Once the President has given his permission, a Magistrate can issue a warrant of arrest for that person, after having received communication from the South African Department of Justice that an application has been received for the extradition of that person. A person that is detained on the basis of this warrant of arrest must appear before the Magistrate, in accordance with the provisions of paragraph 9 of the Act, where consideration will be given to the evidence produced in the investigation, in order to extradite said person to the relevant foreign country. If, in accordance with paragraph 10 of the Act, and on the basis of the evidence produced, the Magistrate finds that there are sufficient reasons for the person to be tried for the crime, as if it were a crime committed in the Republic of South Africa, the Magistrate will hand down a sentence ordering the imprisonment of the person pending the decision of the Minister to deliver that person to the Authorities of the foreign Country, according to paragraph 11 of the Act.

In the light of the above, the extradition application must be accompanied by:

(a)The original or an authenticated copy of the warrant of arrest or the sentence of the Court having the same effect and issued in accordance with Italian Law, as well as prima facie evidence of the crimes committed by that person;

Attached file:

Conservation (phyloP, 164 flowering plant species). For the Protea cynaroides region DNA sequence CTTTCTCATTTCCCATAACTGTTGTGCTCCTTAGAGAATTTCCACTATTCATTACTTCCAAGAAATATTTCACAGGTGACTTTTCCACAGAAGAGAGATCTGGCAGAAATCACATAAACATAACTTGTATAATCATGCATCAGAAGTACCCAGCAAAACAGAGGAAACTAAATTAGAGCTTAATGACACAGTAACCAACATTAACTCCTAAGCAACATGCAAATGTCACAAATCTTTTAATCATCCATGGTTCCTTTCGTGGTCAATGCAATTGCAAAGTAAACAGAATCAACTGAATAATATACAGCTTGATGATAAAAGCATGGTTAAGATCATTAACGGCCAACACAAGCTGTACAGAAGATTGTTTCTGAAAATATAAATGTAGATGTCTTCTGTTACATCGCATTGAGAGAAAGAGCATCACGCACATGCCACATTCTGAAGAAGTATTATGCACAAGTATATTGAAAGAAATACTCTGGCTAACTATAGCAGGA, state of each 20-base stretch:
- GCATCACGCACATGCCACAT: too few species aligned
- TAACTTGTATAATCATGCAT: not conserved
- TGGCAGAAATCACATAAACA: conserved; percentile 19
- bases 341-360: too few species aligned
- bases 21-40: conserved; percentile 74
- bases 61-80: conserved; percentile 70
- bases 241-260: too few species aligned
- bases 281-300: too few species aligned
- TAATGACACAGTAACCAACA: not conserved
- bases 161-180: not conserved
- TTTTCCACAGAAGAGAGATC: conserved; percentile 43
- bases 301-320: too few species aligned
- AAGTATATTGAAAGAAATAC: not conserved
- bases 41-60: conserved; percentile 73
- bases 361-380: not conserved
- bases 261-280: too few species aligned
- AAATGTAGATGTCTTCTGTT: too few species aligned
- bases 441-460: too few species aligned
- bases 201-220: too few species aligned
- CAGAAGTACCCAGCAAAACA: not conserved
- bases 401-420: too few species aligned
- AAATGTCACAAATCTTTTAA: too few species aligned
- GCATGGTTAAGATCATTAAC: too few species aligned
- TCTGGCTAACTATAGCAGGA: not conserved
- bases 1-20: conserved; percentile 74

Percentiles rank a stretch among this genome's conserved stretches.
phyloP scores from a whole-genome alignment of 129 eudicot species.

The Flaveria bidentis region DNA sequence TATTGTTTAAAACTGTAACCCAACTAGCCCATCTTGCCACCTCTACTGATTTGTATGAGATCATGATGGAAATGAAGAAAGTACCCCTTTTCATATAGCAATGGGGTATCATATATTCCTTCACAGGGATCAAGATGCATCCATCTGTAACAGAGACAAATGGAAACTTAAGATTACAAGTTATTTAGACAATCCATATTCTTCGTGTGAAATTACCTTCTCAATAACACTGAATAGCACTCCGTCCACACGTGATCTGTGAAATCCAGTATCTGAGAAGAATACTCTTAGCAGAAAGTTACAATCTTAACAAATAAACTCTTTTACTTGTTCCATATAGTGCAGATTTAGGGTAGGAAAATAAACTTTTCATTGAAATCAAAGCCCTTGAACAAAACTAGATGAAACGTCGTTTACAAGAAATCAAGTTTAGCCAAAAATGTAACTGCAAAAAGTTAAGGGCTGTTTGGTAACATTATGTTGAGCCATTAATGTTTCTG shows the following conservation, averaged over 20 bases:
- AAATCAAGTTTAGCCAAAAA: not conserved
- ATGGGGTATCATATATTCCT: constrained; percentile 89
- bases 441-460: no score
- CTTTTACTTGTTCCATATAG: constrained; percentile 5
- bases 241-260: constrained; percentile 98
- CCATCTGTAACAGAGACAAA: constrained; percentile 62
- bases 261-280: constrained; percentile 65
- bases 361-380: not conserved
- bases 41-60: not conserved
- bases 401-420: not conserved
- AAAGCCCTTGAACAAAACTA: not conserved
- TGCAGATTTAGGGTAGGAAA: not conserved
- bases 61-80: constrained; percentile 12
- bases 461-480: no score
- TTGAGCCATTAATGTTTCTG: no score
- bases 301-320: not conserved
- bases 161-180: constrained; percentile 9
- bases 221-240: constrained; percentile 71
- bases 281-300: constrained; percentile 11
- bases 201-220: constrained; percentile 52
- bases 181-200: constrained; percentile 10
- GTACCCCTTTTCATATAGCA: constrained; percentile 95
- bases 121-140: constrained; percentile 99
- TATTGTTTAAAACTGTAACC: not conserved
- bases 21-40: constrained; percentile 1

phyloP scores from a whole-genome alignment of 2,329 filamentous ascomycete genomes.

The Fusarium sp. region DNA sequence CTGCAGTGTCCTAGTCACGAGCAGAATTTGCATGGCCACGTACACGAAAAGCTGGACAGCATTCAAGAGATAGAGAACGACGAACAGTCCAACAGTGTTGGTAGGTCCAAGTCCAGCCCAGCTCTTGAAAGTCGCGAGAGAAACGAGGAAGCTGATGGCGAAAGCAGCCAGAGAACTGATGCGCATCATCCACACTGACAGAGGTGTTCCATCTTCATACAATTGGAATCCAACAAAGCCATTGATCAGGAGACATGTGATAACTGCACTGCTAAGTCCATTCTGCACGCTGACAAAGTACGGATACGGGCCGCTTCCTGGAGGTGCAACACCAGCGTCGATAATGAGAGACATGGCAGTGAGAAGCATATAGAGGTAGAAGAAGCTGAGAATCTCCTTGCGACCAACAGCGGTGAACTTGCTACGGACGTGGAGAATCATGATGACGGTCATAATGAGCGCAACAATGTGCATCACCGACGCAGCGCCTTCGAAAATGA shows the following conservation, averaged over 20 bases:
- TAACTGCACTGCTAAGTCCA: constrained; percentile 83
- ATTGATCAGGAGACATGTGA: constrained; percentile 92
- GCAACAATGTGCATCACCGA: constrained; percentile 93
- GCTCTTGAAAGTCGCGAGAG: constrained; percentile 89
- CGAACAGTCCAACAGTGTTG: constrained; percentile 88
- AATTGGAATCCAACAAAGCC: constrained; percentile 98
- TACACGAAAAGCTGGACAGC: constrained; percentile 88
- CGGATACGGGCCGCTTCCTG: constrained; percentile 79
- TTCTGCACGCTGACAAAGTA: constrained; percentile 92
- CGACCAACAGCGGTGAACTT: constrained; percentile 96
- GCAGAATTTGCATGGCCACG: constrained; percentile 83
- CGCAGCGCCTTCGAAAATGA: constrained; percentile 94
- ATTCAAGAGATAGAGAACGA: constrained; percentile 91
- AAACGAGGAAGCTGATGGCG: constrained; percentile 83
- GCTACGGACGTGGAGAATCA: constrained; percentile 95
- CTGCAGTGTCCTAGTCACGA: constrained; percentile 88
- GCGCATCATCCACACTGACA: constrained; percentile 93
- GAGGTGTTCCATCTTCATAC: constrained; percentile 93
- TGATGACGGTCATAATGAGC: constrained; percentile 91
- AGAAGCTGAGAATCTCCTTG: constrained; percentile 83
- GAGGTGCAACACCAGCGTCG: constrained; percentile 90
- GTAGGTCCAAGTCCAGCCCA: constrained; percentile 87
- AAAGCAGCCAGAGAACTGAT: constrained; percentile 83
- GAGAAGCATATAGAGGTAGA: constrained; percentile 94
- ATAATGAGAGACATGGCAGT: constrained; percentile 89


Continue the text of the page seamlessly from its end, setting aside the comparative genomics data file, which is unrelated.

(b)A statement of the crimes that the extradition has been requested for, in which as much detail as possible is given regarding the time and place that these were perpetrated, a legal description of the crimes, and reference to the most significant legal provisions in this regard;

(c)A copy of the relevant law, or where this is not possible, a statement on the relevant Law; and

(d)A detailed description of the person that the extradition involves, together with any other information that would help to ascertain their identity.

The Convention for the Abolition of the requirement to have public foreign documents legalised (hereafter referred to as the “Convention”) came into effect between the Republic of South Africa and the contracting Country on the 30 April 1995. Article 2 of the Convention stipulates that contracting Countries will be exempt from the legalisation of the documents that the Convention applies to, and that these documents must be produced in one’s own Country. For the purposes of the Convention, “legalisation” means the formality whereby Diplomatic and Consular representatives in the Country in which the document must be produced, certify the authenticity of the signature, the capacity of the signatory of the document, and, where necessary, the identity of the seal or stamp that they bear. Legalisation is therefore not required where the document’s Country of origin is a signatory of the Convention. The only formality remaining is the addition of a certificate (“Apostille”) to the document, which is issued by the relevant Authorities in the Country that the document originates from.

It is important to emphasise that paragraph 10 (2) of the Act stipulates that the Magistrate will acquit the person before him, should he consider that the evidence does not justify the issuing of an order to imprison them, or if the evidence requested is not received within a reasonable space of time.

DIRECTOR GENERAL OF DEPARTMENT OF JUSTICE